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This special edition of Acumen discusses the key taxation reforms announced by Treasurer Scott Morrison in the 2018 Australian Federal Budget. Positive highlights from the tax announcements in the Budget are:
However, this is balanced by a number of revenue raising measures including “better targeting” the research & development (R&D) tax incentive, strengthening the thin capitalisation rules applicable to multinational enterprises, a crackdown on the black economy and exploration of further options for the taxation of the digital economy.
The Treasurer positioned the Budget to deliver “a stronger economy” through tax relief, backing business to invest, guaranteeing essential services, keeping Australia safe and ensuring the government “lives within its means”.
Despite the reversal of the 0.5% increase in the Medicare levy announced in the 2017 Budget at a cost of A$12.8 billion, the Treasurer announced that the Budget is projected to return to surplus in 2019/2020 (one year earlier than forecast in the 2017 Budget). These figures take account of the (yet to be legislated) reduction in the corporate tax rate from 30% to 25% by the 2026-2027 financial year which was announced as part of the government’s “enterprise tax plan” in the 2016 Budget.
While references to the next Federal election (which may be held at any time between August 2018 and May 2019) were studiously avoided in the Treasurer’s speech, there is no doubt that this is a Budget set with one eye on the re-election of the Coalition government.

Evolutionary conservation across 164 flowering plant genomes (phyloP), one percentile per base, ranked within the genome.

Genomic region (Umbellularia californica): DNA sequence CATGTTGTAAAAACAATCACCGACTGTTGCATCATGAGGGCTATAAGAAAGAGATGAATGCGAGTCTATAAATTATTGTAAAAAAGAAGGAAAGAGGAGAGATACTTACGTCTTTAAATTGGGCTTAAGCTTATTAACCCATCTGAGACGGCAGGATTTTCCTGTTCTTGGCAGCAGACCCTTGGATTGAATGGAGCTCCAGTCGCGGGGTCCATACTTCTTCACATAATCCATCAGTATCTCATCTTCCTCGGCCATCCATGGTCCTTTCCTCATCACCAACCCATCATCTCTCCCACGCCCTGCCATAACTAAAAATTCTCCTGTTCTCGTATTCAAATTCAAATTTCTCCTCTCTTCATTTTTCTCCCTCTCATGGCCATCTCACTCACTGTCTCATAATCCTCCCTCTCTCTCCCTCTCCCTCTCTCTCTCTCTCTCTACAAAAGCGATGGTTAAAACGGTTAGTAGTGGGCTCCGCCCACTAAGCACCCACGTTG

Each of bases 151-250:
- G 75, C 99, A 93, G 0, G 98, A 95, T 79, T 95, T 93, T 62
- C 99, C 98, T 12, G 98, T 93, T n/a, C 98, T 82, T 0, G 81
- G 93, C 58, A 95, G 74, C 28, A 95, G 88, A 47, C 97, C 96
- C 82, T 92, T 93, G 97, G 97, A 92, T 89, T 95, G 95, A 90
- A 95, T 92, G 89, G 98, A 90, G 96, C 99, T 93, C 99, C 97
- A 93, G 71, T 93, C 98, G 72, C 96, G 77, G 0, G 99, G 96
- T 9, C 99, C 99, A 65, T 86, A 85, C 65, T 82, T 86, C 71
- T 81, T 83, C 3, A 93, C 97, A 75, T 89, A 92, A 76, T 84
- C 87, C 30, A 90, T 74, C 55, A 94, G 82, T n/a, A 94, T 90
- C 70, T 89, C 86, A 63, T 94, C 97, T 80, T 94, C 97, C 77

Recent federal Budgets have been replete with measures designed to crack down on multinational entities (MNEs) viewed as not paying their “fair share of tax”. Those measures included Country-by-Country reporting under Australia’s transfer pricing rules, a multinational anti-avoidance law (MAAL) and a diverted profits tax (DPT).
Given the measures already enacted, it might have been expected that tonight’s Budget would be relatively light on for additional measures targeting MNEs. However, there are two significant measures that broaden the attack.
For income years commencing on or after 1 July 2019, Australia’s thin capitalisation rules - designed to prevent MNEs from shifting profits out of Australia by funding their Australian operations with high levels of debt relative to equity (and so claiming large debt deductions) - will be tightened in two respects:
For income years commencing on or after 1 July 2018, the definition of a “significant global entity” (SGE) will be broadened. The current definition of a SGE applies only to an entity which is a member of a group headed by a public company or a private company required to provide consolidated financial statements. The definition of an SGE will be broadened to include members of large multinational groups headed by private companies, trusts, partnerships and investment entities. This means that a broader range of large multinational groups will be required to prepare Country-by-Country reports and be subject to SGE integrity measures, including the MAAL and the DPT.
Measures will be introduced to prevent Managed Investment Trusts (MITs) and Attribution Managed Investment Trusts (AMITs) from applying the 50% capital gains tax discount at the trust level on payments made from 1 July 2019. The stated intent of this measure is to prevent MITs and AMITs from distributing discounted capital gains to beneficiaries that would not otherwise be entitled to the 50% CGT discount in their own right. The amounts will still be distributed as capital gains, with beneficiaries able to claim any discount to which they are entitled.